Warning: There are MAJOR spoilers for Star Wars: The Rise Of Skywalker ahead. Seriously.
If Adam Driver's Kylo Ren wants to let the past die in Star Wars, then it makes sense that he's pretty pissed when the new movie starts: How the heck is Emperor Palpatine back in The Rise Of Skywalker? Darth Vader definitely killed him in Return of the Jedi... right? Yet here Ian McDiarmid's nefarious character is, up on the throne and cackling away yet again. Let's see if we can make sense of this twist.
The return of the Emperor, also known as Darth Sidious and previously known as Senator and then Supreme Chancellor Sheev Palpatine (yes, his given name really is Sheev) was teased in the first trailer for 2019's Rise of Skywalker. So fans have known for a few months that this was coming. While that may seem like a big reveal to give away in a trailer, it's not really that surprising in the grand scheme of Star Wars. Obi-Wan Kenobi's (Alec Guinness) death in A New Hope didn't prevent him from appearing as a Jedi Force Ghost in both The Empire Strikes Back and Return of the Jedi. Yoda (Frank Oz) also popped back up to have a full conversation with Luke (Mark Hamill) as a Force Ghost in The Last Jedi after he died. It's all very horcrux-y, to mingle Harry Potter lore with Star Wars, but since Palpatine's return is not fully explained, we're left to assume that somehow, Palpatine figured out a Dark Side equivalent to the Force Ghosts.
Here's what I can surmise from bits of information in The Rise of Skywalker: At the very beginning of the film, Kylo Ren arrives on a planet called Exegol where Palpatine has been rebuilding (but not really rebranding) himself ever since the Battle of Yavin at the end of Return of the Jedi. He also, apparently, created the gold-obsessed Supreme Leader Snoke (Andy Serkis) as a puppet-proxy — sure! There's a lab in Palpatine's lair with some Snoke clone parts in test tubes and a lot of weird machinery. Did he also clone himself? Did someone clone him? Unclear! Though it should be noted that in the expanded Star Wars universe (much of which has since been removed from the canon), Palpatine and cloning go together like Jedis and hooded robes, so, maybe.
The Emperor is barely functioning at the beginning of Rise of Skywalker, but later sucks Force energy from Rey (Daisy Ridley) and Ben at the end — just like the witches in Hocus Pocus or, also, Voldemort. He then becomes something resembling human again. The best explanation for how he could do this is... some Dark Side Sith trick that were technically warned about way back in 2005.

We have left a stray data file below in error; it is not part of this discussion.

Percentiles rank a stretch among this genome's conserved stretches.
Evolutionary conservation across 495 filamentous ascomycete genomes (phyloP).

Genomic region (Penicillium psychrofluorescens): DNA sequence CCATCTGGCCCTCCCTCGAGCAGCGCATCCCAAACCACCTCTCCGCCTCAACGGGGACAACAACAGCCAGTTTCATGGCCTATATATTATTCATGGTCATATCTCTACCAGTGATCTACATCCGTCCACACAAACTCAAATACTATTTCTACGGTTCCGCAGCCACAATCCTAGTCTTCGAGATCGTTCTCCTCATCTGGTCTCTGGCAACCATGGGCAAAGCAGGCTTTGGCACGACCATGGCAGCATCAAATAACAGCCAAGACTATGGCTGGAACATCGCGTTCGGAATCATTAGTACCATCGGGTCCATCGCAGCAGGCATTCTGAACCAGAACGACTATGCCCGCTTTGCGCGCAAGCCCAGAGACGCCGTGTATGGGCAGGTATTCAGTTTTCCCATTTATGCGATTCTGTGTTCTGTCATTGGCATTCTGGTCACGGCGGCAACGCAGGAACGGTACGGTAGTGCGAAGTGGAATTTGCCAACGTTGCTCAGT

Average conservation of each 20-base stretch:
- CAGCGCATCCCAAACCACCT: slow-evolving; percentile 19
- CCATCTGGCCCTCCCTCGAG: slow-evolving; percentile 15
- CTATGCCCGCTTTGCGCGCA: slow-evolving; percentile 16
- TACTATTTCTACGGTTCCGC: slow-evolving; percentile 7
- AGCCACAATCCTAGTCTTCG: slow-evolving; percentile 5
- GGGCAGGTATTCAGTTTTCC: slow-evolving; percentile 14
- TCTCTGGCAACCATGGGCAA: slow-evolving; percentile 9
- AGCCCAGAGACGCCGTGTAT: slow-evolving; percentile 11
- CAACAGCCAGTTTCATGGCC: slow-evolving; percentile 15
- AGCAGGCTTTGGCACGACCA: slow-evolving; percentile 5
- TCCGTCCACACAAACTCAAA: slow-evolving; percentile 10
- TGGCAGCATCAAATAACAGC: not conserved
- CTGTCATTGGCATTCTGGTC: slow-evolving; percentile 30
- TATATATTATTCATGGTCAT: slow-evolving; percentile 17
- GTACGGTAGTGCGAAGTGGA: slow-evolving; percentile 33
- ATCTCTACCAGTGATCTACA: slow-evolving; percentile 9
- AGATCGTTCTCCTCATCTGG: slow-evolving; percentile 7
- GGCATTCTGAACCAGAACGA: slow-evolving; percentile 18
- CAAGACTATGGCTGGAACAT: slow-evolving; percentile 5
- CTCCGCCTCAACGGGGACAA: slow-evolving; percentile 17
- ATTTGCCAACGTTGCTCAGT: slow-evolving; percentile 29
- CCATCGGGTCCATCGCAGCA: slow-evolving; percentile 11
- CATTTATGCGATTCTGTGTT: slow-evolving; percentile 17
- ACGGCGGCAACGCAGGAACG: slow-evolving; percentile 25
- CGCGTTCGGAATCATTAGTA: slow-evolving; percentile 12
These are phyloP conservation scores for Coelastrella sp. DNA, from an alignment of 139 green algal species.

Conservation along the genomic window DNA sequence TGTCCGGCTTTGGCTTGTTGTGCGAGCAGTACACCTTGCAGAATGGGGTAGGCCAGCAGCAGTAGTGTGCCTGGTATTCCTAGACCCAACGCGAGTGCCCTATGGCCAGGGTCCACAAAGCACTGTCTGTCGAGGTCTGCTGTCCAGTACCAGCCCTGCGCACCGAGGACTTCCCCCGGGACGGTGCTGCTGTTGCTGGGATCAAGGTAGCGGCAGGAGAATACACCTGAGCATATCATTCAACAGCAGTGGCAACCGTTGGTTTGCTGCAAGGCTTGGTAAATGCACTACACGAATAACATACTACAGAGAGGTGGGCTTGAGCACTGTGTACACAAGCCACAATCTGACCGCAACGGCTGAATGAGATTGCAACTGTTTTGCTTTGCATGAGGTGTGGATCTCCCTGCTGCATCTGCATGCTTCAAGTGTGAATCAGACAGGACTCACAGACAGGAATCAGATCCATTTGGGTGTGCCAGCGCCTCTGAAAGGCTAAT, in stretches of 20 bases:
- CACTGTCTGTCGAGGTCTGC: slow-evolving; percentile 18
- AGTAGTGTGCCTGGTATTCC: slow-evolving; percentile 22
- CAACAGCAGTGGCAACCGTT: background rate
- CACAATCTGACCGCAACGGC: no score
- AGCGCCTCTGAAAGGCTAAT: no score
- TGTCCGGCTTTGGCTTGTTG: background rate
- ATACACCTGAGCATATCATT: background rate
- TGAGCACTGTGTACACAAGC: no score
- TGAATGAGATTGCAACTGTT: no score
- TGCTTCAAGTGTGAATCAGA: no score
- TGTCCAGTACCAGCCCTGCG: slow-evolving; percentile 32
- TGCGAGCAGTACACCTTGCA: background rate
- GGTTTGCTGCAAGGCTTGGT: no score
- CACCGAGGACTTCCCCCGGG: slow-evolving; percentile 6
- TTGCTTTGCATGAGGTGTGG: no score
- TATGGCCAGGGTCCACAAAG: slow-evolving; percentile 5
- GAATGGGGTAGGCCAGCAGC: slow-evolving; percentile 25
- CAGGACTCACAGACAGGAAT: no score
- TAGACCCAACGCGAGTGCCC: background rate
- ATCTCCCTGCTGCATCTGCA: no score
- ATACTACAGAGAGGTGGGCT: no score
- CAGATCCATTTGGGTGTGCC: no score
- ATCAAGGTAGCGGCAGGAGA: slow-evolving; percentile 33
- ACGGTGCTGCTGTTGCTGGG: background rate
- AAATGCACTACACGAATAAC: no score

It all hinges on a scene in Star Wars: Episode III — Revenge of the Sith in which Palpatine takes Anakin (Hayden Christensen) to the opera and tells him a weird story about "the tragedy of Darth Plagueis the Wise." Plagueis was Palpatine's Sith master, who was somehow able to use the Dark Side of the Force to stop those he cared about from dying and — here's the kicker — create life himself. At the time, that was a sly way of explaining Anakin's supposedly immaculate conception (his mother explained "there was no father"), but now it also has to vaguely explain how ol' Sheev has returned to the land of the living. Palpatine may actually have had some kind of mastery over death. Unfortunately, the movie just doesn't explain how, so again, we must hunt for clues in the past films.
In Revenge of the Sith, Palpatine says that "the Dark Side of the Force is a pathway to many abilities, some considered to be unnatural" — emphasis on that final word. He repeats this line in The Rise of Skywalker. Now, did Palpatine share these unnatural abilities with Anakin Skywalker when his wife Padme (Natalie Portman) died of a broken heart? (Don't get us started on that whole thing.) He sure didn't, even though that's the whole reason Palpatine brought up Plagueis in the first place. Between Palpatine's self-resurrection and the discovery of Force healing, Anakin's ghost has got to be pretty ticked off that he was Vader-ing around when he could have raised Luke and Leia with Padme instead.
But, speaking of family ties, the bigger question raised in The Rise of Skywalker is when and how and who did Palpatine father a son with? And why did that child get to grow up normal and good-looking — never once tempted by the Dark Side or manipulated towards it? The story goes that Rey's father (Sheev's son) and mother resisted him and hid Rey away on Jakku. That's pretty compelling, but we don't learn anything further about them. So in effect, the fact that the Emperor fell into a void in the Death Star and miraculously brought himself back from the dead is now more probable than the fact that he had a normal son just walking around in the world. Seriously, how.
Apparently, though, as Maz Kanata would say, that's a story for another time.